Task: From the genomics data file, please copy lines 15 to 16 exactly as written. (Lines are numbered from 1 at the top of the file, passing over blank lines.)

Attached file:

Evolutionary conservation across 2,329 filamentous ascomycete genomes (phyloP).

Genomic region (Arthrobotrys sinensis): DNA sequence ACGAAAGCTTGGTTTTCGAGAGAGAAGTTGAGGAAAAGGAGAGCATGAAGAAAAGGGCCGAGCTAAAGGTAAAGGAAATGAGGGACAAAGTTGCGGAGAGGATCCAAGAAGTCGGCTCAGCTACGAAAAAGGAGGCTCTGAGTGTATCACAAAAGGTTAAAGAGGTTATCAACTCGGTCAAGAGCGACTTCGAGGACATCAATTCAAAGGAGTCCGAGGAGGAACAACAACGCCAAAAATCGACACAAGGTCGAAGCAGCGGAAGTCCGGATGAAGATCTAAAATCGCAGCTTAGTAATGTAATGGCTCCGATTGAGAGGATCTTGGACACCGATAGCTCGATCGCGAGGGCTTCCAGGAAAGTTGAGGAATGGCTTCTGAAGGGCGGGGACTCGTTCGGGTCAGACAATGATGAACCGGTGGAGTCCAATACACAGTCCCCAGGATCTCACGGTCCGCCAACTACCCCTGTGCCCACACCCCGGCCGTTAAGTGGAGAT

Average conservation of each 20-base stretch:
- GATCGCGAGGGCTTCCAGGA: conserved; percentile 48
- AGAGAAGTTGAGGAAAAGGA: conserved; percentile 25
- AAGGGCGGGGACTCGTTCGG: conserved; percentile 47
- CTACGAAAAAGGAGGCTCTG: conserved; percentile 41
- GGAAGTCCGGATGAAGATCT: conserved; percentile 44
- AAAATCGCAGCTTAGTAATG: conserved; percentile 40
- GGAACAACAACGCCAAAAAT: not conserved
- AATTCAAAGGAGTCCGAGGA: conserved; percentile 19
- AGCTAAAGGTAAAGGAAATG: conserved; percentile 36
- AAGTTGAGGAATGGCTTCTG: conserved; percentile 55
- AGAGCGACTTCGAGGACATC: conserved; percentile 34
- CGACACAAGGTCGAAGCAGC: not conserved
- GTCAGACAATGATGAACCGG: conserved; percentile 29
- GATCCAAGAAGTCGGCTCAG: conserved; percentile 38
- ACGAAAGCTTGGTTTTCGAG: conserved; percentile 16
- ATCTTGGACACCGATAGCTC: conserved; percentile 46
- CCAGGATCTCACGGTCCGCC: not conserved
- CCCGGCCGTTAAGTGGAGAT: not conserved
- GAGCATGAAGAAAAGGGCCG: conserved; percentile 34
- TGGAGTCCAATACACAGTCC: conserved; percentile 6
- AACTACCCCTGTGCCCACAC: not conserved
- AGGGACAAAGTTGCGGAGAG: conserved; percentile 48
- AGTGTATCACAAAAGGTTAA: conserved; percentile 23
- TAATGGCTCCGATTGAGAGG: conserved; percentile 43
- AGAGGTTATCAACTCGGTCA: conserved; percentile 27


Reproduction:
- CGACACAAGGTCGAAGCAGC: not conserved
- GTCAGACAATGATGAACCGG: conserved; percentile 29